12 years ago
    last modified: 5 years ago

    Thank you nwnatural. I chose the epi becuase I thought it is a good test for soils. They require air exchange/porosity almost like a desert cacti, yet they need water retention almost like a typical tropical. In most soil mixes they require very good watering regularity to thrive.
    Also, it's true they get some nutrients from the air (water, carbon, and maybe some nitrogen), but these have massive, fleshy blooms in big flushes twice a year. They still must get plenty of phosphorus and most other nutrients from their roots.
    Here are a couple more:



    The first is an Alocasia that has been in that pot for just over 3 years now, and hasn't been fertilized for over a year. These are good tests for soils because they tend to throw smaller leaves as the mix wears out. The newest leaf is 23" across.
    Second is an Amorphophallus titanum. They are very finicky about their type of soil. These need to be replanted every leaf cycle, but they come from Sumatra which is without seasons. So the leaf cycle can be up to a couple years, and they are very, very sensitive to a soil mix "souring" as it ages. I use extra pumice with that one. It's about 4' high now and his been in that pot for about 2 years, it's just now starting to shed this leaf.
    -
    Jim that Tagro has intrigued me, but I'm too chicken to try it because of what it is, lol.
    - Tom

  • sissysimone
    12 years ago
    last modified: 5 years ago

    Sorry, but where do you get.

    coarse blonde sphagnum peat moss and
    Cedar Grove bagged compost ?
    Is there other stuff comparable to these products since I live in New Hampshire and highly doubt that I can fine these ingrediants locally. Thankyou!! :-)

  • grrrnthumb
    Original Author
    12 years ago
    last modified: 5 years ago

    Hi Sissy,
    For the moss, do a google search for tbk moss. It's available all over, including online. It holds more air & packs less than regular peat.
    For the compost, you're right that brand is strictly local. I'll describe it so you may find something similar. It's pure compost from shredded yard waste collected by local municipalities. It is screened to 3/8 inch and aged 18 months in huuuge piles that generate incredible heat, effectively sterilizing the weeds & nasties. It is friable, loose, airy, and yet high in moisture retention. It is very low in woody matter, which usually makes up a huge portion of most "composts".
    BTW, if you decide to do something similar, use less fertilizers than I did. I quit being lazy and did some math on my original question and I think I am too high in nutrients for many plants. I'm using up that batch on the brugmansias, which love tons of fertilzer.

  • brucestay
    9 years ago
    last modified: 5 years ago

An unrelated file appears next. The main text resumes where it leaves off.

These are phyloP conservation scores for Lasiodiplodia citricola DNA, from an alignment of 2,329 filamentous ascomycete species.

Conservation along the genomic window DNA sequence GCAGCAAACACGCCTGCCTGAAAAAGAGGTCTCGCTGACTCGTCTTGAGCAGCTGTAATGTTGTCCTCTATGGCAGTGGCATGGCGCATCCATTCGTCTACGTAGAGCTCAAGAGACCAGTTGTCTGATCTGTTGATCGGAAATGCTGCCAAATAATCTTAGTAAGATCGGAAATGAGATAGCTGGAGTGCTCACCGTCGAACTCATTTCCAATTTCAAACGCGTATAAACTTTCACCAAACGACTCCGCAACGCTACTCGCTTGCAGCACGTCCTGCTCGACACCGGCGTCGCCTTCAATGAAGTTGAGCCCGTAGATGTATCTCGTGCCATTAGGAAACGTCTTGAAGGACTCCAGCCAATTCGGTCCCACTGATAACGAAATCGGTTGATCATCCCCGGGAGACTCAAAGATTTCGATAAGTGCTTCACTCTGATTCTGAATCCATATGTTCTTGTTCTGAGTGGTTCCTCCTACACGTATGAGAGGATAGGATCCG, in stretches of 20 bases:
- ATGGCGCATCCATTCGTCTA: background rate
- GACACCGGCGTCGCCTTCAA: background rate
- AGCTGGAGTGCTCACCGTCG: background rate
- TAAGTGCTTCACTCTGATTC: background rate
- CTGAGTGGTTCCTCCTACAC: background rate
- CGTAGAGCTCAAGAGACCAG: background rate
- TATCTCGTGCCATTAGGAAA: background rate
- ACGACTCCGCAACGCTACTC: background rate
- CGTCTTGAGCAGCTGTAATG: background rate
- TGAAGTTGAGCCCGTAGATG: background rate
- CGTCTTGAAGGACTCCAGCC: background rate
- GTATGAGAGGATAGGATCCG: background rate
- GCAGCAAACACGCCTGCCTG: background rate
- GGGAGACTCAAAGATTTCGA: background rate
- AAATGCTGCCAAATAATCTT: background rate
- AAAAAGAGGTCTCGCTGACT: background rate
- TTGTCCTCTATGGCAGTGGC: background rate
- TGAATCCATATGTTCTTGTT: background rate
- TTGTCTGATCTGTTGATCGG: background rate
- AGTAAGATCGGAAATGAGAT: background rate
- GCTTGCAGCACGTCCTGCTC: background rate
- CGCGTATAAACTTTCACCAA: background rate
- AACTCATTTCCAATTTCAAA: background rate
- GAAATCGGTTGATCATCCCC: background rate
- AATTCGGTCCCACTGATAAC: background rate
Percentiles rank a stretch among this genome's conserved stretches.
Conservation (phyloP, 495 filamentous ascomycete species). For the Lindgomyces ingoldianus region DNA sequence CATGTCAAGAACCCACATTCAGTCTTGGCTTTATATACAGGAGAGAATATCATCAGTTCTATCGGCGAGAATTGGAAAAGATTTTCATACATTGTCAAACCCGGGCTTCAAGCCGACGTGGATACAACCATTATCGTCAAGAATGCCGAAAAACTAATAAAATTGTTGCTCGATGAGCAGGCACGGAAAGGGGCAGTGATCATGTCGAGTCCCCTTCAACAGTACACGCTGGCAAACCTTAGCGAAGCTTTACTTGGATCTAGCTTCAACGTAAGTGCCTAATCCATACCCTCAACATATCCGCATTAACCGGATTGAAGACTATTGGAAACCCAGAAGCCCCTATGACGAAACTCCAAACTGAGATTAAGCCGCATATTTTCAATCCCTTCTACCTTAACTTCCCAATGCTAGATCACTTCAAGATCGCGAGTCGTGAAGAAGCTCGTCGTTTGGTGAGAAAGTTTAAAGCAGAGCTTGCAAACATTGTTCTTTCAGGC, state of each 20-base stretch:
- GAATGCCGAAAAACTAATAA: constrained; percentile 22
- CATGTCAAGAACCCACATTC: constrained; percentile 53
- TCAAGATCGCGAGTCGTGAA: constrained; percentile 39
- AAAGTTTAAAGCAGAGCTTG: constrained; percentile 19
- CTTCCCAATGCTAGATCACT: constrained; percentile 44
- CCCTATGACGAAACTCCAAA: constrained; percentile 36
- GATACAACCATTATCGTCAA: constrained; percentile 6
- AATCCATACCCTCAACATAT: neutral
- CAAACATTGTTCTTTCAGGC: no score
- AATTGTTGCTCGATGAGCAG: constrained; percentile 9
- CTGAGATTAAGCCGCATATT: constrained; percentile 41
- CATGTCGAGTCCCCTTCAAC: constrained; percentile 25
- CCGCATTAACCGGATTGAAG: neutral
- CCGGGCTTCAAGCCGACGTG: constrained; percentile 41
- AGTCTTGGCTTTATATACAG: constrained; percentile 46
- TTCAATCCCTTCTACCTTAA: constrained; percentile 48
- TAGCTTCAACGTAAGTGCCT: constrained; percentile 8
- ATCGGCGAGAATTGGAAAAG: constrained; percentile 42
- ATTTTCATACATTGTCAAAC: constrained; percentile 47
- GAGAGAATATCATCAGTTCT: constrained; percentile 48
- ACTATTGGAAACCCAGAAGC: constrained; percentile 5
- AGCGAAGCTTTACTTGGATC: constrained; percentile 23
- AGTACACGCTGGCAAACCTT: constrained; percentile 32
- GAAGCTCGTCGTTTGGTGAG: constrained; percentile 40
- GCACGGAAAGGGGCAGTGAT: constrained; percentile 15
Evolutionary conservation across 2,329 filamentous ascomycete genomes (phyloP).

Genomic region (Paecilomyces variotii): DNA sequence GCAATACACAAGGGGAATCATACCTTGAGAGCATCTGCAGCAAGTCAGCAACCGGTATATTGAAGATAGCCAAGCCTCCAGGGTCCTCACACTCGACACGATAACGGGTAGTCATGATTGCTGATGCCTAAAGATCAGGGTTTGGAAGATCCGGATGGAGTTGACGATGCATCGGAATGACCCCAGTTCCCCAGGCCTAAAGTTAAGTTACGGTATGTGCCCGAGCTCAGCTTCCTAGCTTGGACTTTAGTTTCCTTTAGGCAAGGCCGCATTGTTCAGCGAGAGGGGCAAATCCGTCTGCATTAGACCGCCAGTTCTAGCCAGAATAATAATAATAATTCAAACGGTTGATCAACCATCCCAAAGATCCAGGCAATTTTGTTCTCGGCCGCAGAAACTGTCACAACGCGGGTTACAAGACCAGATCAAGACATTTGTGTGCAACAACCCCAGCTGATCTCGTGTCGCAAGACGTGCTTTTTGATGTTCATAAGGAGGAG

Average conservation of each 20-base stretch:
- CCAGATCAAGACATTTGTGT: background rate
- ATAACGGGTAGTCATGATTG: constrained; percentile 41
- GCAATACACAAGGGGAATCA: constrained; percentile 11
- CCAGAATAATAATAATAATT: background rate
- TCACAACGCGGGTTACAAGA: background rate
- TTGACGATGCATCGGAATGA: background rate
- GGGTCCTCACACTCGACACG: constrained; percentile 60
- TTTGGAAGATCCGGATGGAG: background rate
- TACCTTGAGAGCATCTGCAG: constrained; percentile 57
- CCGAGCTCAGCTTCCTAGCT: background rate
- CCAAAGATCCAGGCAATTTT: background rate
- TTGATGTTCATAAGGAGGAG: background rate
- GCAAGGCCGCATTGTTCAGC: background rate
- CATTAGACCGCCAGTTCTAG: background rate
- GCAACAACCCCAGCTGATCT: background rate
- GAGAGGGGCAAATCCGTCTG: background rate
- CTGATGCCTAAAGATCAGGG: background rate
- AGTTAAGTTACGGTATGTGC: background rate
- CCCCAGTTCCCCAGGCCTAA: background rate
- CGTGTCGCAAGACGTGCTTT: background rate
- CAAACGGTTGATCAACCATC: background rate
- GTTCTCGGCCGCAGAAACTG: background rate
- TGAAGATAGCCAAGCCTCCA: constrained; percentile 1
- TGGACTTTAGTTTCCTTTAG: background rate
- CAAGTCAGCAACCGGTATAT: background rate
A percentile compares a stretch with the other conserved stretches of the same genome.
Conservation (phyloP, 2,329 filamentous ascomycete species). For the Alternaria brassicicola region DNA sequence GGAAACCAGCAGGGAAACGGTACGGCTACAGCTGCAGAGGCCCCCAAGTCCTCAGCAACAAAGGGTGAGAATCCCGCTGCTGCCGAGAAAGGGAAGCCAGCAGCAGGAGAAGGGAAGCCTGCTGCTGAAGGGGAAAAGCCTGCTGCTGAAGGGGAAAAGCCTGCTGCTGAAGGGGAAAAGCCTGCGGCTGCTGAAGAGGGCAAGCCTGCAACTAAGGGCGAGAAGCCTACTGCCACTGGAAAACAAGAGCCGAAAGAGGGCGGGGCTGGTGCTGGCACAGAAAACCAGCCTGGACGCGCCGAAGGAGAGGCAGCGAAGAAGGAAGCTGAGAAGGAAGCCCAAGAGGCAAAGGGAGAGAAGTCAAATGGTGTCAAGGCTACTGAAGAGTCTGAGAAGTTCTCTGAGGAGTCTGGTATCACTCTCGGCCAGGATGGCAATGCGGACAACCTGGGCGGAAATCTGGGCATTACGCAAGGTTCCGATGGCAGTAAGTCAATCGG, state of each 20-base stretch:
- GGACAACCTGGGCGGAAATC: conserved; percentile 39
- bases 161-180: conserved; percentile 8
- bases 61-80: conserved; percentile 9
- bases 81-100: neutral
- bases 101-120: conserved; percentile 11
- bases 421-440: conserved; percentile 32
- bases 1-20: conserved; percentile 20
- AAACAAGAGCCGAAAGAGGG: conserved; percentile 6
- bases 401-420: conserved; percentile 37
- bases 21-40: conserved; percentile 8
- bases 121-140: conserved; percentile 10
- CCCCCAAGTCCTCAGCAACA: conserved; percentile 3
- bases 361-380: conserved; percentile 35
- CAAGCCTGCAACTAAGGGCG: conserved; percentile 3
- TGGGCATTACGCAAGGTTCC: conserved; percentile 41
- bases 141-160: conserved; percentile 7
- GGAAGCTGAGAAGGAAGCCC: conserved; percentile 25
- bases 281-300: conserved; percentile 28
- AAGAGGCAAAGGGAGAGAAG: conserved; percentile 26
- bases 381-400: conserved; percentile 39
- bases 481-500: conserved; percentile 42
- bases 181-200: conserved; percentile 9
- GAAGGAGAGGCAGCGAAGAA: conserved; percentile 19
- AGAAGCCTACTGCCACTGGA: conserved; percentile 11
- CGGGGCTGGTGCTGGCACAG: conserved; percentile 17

I came across this thread and notice there are many members in the greater Seattle area using pumice in their mix. Where do you get it? I have looked and only found small bags which are way too expensive.

  • morz8
    9 years ago
    last modified: 5 years ago

    Bruce, I'm not sure we'd have matching definitions of big or expensive :) but for my needs, I've been buying Black Magic brand and the bag I have now was 12 quarts for $6.99. Not greater Seattle where I'm sure Black Magic is available too, but I picked it up at Bark and Garden Nursery in Olympia where they carry a range of products in Black Magic and Gardner&Bloome for container culture.

  • morz8
    9 years ago
    last modified: 5 years ago

    Darn, sorry - I'm forgetting with some log in issues lately I'm having to manually enter my zone when I post or no one knows where I am.

  • grrrnthumb
    Original Author
    9 years ago
    last modified: 5 years ago

    I get the large bags of pumice at the Indoor Sun Shoppe in Fremont. The UW gets it by the truckload from some trucking outfit in Tacoma that delivers gravel, bark, etc.
    - Tom

  • greenman28 NorCal 7b/8a
    9 years ago
    last modified: 5 years ago

    Bark is not a sucker of nitrogen, exactly. *Sap-wood,* which breaks down rapidly, is a sucker of nitrogen.
    Bark, the outer layer of the tree, is quite durable and serviceable for 1 - 3 years in a properly made mix.
    In fact, as others have said, bark will last for a longer time than would be prudent to go between re-pots.

    I work with bark-based and mineral-based soils exclusively.


    Josh

  • grrrnthumb
    Original Author
    9 years ago
    last modified: 5 years ago

    Hi Josh. :)
    I sure agree that sapwood (a common ingredient in mass-produced mixes that claim "bark") can be a sucker of nitrogen. However bark is, exactly, a sucker of nitrogen right from the start, as has been show in several controlled studies. At a 500:1 carbon:nitrogen ratio there is no way it could not be.
    There is only one group that I know of that often grows exclusively in bark, not a bark mix: orchid growers. It is well known there that straight bark requires much more nitrogen to grow in, hence all the commercially available orchid fertilizers at 30-10-10 for bark-only culture.

    Your estimate of up to 3 years for a bark-included mixes does not apply to any that I know of, and I have tried many, including mixing my own. The water retention is drastically different at the end of year 2 vs. what it was on day 1. They are only good for 1 year in my experience. May I ask what brand you are using?